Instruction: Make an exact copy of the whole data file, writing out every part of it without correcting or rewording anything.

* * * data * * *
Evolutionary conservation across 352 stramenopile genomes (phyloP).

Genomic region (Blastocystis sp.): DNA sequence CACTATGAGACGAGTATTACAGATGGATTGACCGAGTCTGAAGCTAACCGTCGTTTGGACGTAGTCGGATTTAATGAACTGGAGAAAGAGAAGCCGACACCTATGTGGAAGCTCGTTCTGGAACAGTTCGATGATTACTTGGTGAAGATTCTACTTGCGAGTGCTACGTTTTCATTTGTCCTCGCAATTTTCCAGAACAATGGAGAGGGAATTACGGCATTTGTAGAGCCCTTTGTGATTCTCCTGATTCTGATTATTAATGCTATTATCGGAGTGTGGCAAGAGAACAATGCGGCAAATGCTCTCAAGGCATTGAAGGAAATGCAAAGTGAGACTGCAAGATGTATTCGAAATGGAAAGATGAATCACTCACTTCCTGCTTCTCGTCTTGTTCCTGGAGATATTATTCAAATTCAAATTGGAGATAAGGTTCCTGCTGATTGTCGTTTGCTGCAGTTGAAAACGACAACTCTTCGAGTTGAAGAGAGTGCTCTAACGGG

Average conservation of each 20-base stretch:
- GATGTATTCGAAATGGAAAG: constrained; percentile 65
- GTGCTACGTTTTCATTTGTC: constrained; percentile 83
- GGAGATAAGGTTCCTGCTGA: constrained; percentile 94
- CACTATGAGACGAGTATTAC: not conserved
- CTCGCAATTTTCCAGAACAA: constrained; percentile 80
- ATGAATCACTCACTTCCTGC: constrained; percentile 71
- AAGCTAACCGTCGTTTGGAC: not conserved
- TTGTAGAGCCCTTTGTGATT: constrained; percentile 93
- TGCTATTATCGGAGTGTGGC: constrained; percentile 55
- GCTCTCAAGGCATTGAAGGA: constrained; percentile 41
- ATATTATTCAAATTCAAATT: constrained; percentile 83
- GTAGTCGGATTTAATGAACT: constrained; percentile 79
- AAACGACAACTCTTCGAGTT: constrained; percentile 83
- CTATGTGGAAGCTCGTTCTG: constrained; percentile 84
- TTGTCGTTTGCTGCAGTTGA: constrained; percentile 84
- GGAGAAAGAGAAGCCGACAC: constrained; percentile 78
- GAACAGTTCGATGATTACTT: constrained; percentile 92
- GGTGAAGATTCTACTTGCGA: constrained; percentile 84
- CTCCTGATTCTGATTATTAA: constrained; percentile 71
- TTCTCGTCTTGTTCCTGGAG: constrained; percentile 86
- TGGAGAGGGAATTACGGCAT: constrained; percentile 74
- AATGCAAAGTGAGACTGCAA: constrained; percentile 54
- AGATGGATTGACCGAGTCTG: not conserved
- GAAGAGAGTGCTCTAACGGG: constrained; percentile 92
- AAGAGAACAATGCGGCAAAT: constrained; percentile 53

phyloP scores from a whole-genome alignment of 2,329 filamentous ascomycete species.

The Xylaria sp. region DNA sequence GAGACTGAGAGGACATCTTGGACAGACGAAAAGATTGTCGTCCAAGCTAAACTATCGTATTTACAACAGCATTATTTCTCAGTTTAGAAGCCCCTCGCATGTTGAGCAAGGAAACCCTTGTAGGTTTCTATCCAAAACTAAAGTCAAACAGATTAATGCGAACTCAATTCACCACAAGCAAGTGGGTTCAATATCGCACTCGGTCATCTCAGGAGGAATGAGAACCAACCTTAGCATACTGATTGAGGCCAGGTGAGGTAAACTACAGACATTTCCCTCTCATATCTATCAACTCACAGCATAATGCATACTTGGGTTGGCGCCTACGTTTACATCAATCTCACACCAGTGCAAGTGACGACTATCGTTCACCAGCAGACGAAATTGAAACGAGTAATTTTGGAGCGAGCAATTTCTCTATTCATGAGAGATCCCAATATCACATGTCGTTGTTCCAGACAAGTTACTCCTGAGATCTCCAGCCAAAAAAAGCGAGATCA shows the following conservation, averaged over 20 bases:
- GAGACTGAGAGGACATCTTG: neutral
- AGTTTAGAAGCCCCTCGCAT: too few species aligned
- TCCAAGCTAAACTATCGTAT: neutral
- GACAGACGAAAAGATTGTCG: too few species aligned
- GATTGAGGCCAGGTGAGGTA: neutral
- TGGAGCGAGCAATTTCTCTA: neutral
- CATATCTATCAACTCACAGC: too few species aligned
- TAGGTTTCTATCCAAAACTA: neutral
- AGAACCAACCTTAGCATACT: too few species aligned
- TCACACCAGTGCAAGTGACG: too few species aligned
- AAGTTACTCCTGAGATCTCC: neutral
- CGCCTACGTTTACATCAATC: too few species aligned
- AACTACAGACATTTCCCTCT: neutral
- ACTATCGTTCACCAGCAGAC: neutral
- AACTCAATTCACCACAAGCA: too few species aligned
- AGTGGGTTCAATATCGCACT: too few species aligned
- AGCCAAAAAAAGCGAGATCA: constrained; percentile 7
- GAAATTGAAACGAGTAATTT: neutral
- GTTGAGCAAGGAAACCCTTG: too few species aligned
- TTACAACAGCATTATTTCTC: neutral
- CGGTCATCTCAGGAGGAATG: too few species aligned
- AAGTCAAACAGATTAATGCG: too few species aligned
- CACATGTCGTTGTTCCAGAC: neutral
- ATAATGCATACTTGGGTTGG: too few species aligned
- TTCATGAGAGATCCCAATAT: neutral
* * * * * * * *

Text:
Evolutionary conservation across 352 stramenopile genomes (phyloP).

Genomic region (Blastocystis sp.): DNA sequence CACTATGAGACGAGTATTACAGATGGATTGACCGAGTCTGAAGCTAACCGTCGTTTGGACGTAGTCGGATTTAATGAACTGGAGAAAGAGAAGCCGACACCTATGTGGAAGCTCGTTCTGGAACAGTTCGATGATTACTTGGTGAAGATTCTACTTGCGAGTGCTACGTTTTCATTTGTCCTCGCAATTTTCCAGAACAATGGAGAGGGAATTACGGCATTTGTAGAGCCCTTTGTGATTCTCCTGATTCTGATTATTAATGCTATTATCGGAGTGTGGCAAGAGAACAATGCGGCAAATGCTCTCAAGGCATTGAAGGAAATGCAAAGTGAGACTGCAAGATGTATTCGAAATGGAAAGATGAATCACTCACTTCCTGCTTCTCGTCTTGTTCCTGGAGATATTATTCAAATTCAAATTGGAGATAAGGTTCCTGCTGATTGTCGTTTGCTGCAGTTGAAAACGACAACTCTTCGAGTTGAAGAGAGTGCTCTAACGGG

Average conservation of each 20-base stretch:
- GATGTATTCGAAATGGAAAG: constrained; percentile 65
- GTGCTACGTTTTCATTTGTC: constrained; percentile 83
- GGAGATAAGGTTCCTGCTGA: constrained; percentile 94
- CACTATGAGACGAGTATTAC: not conserved
- CTCGCAATTTTCCAGAACAA: constrained; percentile 80
- ATGAATCACTCACTTCCTGC: constrained; percentile 71
- AAGCTAACCGTCGTTTGGAC: not conserved
- TTGTAGAGCCCTTTGTGATT: constrained; percentile 93
- TGCTATTATCGGAGTGTGGC: constrained; percentile 55
- GCTCTCAAGGCATTGAAGGA: constrained; percentile 41
- ATATTATTCAAATTCAAATT: constrained; percentile 83
- GTAGTCGGATTTAATGAACT: constrained; percentile 79
- AAACGACAACTCTTCGAGTT: constrained; percentile 83
- CTATGTGGAAGCTCGTTCTG: constrained; percentile 84
- TTGTCGTTTGCTGCAGTTGA: constrained; percentile 84
- GGAGAAAGAGAAGCCGACAC: constrained; percentile 78
- GAACAGTTCGATGATTACTT: constrained; percentile 92
- GGTGAAGATTCTACTTGCGA: constrained; percentile 84
- CTCCTGATTCTGATTATTAA: constrained; percentile 71
- TTCTCGTCTTGTTCCTGGAG: constrained; percentile 86
- TGGAGAGGGAATTACGGCAT: constrained; percentile 74
- AATGCAAAGTGAGACTGCAA: constrained; percentile 54
- AGATGGATTGACCGAGTCTG: not conserved
- GAAGAGAGTGCTCTAACGGG: constrained; percentile 92
- AAGAGAACAATGCGGCAAAT: constrained; percentile 53

phyloP scores from a whole-genome alignment of 2,329 filamentous ascomycete species.

The Xylaria sp. region DNA sequence GAGACTGAGAGGACATCTTGGACAGACGAAAAGATTGTCGTCCAAGCTAAACTATCGTATTTACAACAGCATTATTTCTCAGTTTAGAAGCCCCTCGCATGTTGAGCAAGGAAACCCTTGTAGGTTTCTATCCAAAACTAAAGTCAAACAGATTAATGCGAACTCAATTCACCACAAGCAAGTGGGTTCAATATCGCACTCGGTCATCTCAGGAGGAATGAGAACCAACCTTAGCATACTGATTGAGGCCAGGTGAGGTAAACTACAGACATTTCCCTCTCATATCTATCAACTCACAGCATAATGCATACTTGGGTTGGCGCCTACGTTTACATCAATCTCACACCAGTGCAAGTGACGACTATCGTTCACCAGCAGACGAAATTGAAACGAGTAATTTTGGAGCGAGCAATTTCTCTATTCATGAGAGATCCCAATATCACATGTCGTTGTTCCAGACAAGTTACTCCTGAGATCTCCAGCCAAAAAAAGCGAGATCA shows the following conservation, averaged over 20 bases:
- GAGACTGAGAGGACATCTTG: neutral
- AGTTTAGAAGCCCCTCGCAT: too few species aligned
- TCCAAGCTAAACTATCGTAT: neutral
- GACAGACGAAAAGATTGTCG: too few species aligned
- GATTGAGGCCAGGTGAGGTA: neutral
- TGGAGCGAGCAATTTCTCTA: neutral
- CATATCTATCAACTCACAGC: too few species aligned
- TAGGTTTCTATCCAAAACTA: neutral
- AGAACCAACCTTAGCATACT: too few species aligned
- TCACACCAGTGCAAGTGACG: too few species aligned
- AAGTTACTCCTGAGATCTCC: neutral
- CGCCTACGTTTACATCAATC: too few species aligned
- AACTACAGACATTTCCCTCT: neutral
- ACTATCGTTCACCAGCAGAC: neutral
- AACTCAATTCACCACAAGCA: too few species aligned
- AGTGGGTTCAATATCGCACT: too few species aligned
- AGCCAAAAAAAGCGAGATCA: constrained; percentile 7
- GAAATTGAAACGAGTAATTT: neutral
- GTTGAGCAAGGAAACCCTTG: too few species aligned
- TTACAACAGCATTATTTCTC: neutral
- CGGTCATCTCAGGAGGAATG: too few species aligned
- AAGTCAAACAGATTAATGCG: too few species aligned
- CACATGTCGTTGTTCCAGAC: neutral
- ATAATGCATACTTGGGTTGG: too few species aligned
- TTCATGAGAGATCCCAATAT: neutral